> principles. This discussion we are having here is only one of a long
> line of such conversations I have had over the last several years.

Well, ok, but then you seem to be missing the point of the Game of
Life. The fact that a Turing Machine can be simulated on Life doesn't
do anything for you?

> My purpose here is only to share my ideas and explain them to anyone
> who might be interested. I am output only. The only input I even care
> to consider is anything that would be a direct counterfactual to my
> ideas. I know all about self-similarity and autopoiesis, abiogenesis,
> cellular automata, etc. It is compelling, I know. I used to think that
> too. I used to think that the cosmos was all "pattern", but that
> doesn't explain enough.

It's not just about pattern, it is about the impossibility of knowing
whether we are in a simulation. It's what Bruno's UDA argument so
beautifully expresses.

> Sense is more than pattern and patterns which
> are physical or computational both supervene upon sense. Sense
> separates the abstract from the concrete and joins the subject and
> object while separating them at the same time. It's all about sense.
> Sense in every sense. Cosmos means order and order is what sense
> provides. No order can exist without it, no pattern can insist without
> a capacity for pattern recognition.

I agree sense is a primitive. But the rest of your ideas don't
automatically follow from that.

> > The point is that you think such a narrative is unnecessary, but this
> > is surely due to your squeamishness about everything supervening on a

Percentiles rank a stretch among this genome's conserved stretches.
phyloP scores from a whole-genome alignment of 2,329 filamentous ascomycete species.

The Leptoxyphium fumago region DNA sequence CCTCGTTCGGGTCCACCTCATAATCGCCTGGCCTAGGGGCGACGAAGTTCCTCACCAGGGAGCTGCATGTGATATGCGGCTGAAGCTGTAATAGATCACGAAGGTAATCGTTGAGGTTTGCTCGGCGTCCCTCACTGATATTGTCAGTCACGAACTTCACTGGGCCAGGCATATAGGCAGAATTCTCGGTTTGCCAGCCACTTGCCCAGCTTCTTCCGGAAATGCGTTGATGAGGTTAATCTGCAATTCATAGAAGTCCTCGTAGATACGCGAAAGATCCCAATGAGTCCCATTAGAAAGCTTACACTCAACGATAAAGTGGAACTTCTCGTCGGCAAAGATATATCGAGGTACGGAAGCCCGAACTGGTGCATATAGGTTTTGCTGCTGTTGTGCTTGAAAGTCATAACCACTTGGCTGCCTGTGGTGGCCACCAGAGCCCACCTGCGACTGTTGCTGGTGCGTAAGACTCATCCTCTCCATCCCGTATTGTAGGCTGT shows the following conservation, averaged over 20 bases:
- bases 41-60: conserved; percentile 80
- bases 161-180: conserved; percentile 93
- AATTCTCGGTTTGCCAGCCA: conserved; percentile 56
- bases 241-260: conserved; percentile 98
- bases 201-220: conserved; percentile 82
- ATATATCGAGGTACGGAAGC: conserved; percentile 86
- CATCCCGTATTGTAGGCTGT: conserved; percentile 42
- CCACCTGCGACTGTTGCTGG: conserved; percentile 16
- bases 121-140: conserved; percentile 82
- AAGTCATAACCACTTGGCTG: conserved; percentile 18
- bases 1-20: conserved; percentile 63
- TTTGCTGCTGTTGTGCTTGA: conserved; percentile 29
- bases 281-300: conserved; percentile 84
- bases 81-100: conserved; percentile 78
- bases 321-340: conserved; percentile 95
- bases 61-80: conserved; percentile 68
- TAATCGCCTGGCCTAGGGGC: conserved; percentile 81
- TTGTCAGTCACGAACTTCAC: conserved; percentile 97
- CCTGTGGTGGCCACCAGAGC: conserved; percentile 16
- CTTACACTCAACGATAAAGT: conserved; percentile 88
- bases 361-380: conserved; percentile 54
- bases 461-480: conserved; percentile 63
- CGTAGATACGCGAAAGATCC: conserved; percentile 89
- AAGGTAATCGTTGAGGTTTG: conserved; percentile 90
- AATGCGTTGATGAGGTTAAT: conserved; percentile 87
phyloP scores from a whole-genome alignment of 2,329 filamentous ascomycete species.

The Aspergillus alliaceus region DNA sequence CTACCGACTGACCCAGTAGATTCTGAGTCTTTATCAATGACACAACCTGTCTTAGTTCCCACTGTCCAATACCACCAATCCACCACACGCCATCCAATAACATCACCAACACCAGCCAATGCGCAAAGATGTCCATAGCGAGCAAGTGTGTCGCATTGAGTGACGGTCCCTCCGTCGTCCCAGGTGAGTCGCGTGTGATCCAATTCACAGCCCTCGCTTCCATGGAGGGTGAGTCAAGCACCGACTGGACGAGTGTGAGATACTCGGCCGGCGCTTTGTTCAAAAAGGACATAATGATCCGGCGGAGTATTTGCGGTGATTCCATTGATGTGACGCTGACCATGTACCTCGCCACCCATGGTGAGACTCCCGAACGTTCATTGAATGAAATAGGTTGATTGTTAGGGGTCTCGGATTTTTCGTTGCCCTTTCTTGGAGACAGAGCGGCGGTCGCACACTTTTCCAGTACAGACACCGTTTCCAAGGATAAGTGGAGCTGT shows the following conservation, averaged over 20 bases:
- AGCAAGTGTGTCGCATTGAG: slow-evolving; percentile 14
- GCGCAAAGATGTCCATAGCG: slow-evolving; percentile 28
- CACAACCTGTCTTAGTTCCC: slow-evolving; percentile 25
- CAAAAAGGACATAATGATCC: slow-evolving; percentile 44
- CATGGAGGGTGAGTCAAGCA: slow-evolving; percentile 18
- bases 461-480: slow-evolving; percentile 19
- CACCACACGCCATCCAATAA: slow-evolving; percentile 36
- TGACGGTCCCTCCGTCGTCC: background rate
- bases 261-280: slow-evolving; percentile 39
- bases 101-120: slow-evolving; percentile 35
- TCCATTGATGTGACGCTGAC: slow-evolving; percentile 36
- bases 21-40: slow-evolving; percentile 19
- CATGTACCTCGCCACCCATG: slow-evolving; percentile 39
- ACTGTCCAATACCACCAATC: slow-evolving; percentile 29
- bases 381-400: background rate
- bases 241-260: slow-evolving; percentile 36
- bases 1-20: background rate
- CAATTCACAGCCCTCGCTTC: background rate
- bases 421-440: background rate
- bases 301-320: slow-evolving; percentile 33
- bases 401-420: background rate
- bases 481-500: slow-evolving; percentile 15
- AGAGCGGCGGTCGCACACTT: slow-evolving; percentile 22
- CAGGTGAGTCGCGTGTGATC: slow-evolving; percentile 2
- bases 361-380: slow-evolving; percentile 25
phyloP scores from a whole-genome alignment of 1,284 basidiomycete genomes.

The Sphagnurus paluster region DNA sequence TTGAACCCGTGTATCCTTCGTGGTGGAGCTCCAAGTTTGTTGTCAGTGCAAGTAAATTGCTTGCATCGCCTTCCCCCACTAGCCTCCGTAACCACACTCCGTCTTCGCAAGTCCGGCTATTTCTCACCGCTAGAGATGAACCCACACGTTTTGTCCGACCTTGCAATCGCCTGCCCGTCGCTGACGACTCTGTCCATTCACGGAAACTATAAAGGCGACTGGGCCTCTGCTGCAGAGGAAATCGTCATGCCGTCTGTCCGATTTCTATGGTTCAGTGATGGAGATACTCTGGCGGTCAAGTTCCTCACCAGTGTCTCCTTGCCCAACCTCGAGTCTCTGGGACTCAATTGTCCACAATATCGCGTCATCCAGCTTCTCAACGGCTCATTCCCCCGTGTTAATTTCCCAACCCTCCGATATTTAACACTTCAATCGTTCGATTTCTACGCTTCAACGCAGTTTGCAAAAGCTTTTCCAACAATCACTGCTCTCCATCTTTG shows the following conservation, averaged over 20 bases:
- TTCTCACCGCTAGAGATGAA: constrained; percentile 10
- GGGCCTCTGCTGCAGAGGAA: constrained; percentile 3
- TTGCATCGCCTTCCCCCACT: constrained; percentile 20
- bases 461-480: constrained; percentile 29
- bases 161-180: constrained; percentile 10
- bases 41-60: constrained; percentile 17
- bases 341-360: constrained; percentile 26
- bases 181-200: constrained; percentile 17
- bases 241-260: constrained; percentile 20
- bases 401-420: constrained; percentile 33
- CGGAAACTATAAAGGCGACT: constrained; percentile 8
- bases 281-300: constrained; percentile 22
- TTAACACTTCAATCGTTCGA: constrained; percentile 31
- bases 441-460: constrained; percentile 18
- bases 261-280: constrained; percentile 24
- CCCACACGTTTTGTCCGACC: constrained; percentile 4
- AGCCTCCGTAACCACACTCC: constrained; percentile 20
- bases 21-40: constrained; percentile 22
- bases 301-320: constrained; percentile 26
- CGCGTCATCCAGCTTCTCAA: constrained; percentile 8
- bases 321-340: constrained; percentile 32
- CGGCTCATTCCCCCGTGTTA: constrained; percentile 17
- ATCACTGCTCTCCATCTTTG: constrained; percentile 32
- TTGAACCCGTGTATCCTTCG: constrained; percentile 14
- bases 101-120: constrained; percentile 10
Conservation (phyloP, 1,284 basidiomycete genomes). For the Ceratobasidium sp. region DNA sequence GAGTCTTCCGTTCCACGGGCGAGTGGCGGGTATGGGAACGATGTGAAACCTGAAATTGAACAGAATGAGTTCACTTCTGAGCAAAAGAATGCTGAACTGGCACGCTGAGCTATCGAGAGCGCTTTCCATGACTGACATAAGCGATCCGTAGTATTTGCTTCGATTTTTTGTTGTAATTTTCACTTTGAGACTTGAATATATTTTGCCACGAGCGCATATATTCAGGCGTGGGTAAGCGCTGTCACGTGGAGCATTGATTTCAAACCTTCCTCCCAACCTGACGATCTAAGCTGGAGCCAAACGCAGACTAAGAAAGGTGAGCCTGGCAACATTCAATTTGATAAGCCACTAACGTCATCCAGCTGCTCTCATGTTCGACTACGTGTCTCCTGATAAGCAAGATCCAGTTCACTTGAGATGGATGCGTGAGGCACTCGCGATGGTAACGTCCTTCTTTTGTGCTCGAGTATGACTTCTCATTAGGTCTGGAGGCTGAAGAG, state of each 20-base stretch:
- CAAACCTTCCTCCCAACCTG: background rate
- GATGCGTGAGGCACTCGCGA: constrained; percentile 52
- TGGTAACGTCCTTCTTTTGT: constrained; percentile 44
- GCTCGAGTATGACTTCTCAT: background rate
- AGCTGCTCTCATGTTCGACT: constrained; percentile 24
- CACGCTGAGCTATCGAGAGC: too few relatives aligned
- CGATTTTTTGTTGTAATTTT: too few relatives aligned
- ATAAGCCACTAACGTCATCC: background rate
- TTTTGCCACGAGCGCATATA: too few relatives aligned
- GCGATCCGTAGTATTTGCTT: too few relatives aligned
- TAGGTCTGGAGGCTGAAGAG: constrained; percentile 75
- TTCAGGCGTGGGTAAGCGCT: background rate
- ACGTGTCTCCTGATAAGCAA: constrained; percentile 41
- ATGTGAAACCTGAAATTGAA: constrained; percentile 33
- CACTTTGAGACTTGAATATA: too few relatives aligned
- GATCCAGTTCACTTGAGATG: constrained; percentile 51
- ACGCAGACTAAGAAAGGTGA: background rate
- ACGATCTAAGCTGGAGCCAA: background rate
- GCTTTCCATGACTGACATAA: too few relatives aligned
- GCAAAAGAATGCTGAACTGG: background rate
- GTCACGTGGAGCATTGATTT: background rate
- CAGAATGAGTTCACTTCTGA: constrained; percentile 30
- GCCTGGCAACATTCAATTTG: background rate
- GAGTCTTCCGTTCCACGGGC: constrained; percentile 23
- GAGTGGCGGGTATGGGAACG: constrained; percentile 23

> > completely deterministic level.
> I'm just being rhetorical. I already know that narrative is part of
> the cosmos. I'm challenging your view to justify it as physically
> necessary because I know that it can't be done.

It's psychologically necessary, for us humans anyway. I don't even
know what it would mean for the cosmos to have a narrative. Perhaps in
the future it won't be necessary for humans to have a narrative.

> > btw, what does "reflects the evolution of significance in the face of
> > entropy" mean?
> That's my theory of significance as the countervailing 'force' to
> entropy. Just as sensorimotive is the opposite of electromagnetic, and
> perception is the opposite of relativity, significance is the
> negentropic quality which concentrates statistical rarities. I call it
> cumulative entanglement too. Sheldrake is close with 'Morphic
> resonance' and Bohm with Implicate Order. Significance gives uncommon
> patterns a lasting impression (temporally), which makes them more
> influential, which encourages their reproduction until they are either
> no longer uncommon (and become generic) or until they evolve by
> connecting with other significant pattens.
> It's subtractive rather than additive. This might be hard for you
> because you are grounded in bottom up, additive topology, but think of
> how the visible spectrum cannot be understood from white, and white
> cannot be guessed at by mathematically superimposing or mixing the
> colors of the spectrum. The sense is in the relation. The spectrum and
> the white and black make each other make sense. They are one thing.
> Each hue brings out a different aspect - yellow reaches for white
> naively, indigo-violet withdraws from it. Significance is like that -
> it pulls us closer to a conclusion, like breadcrumbs on the trail.
> Whether it's art or science, philosophy, business, etc. whatever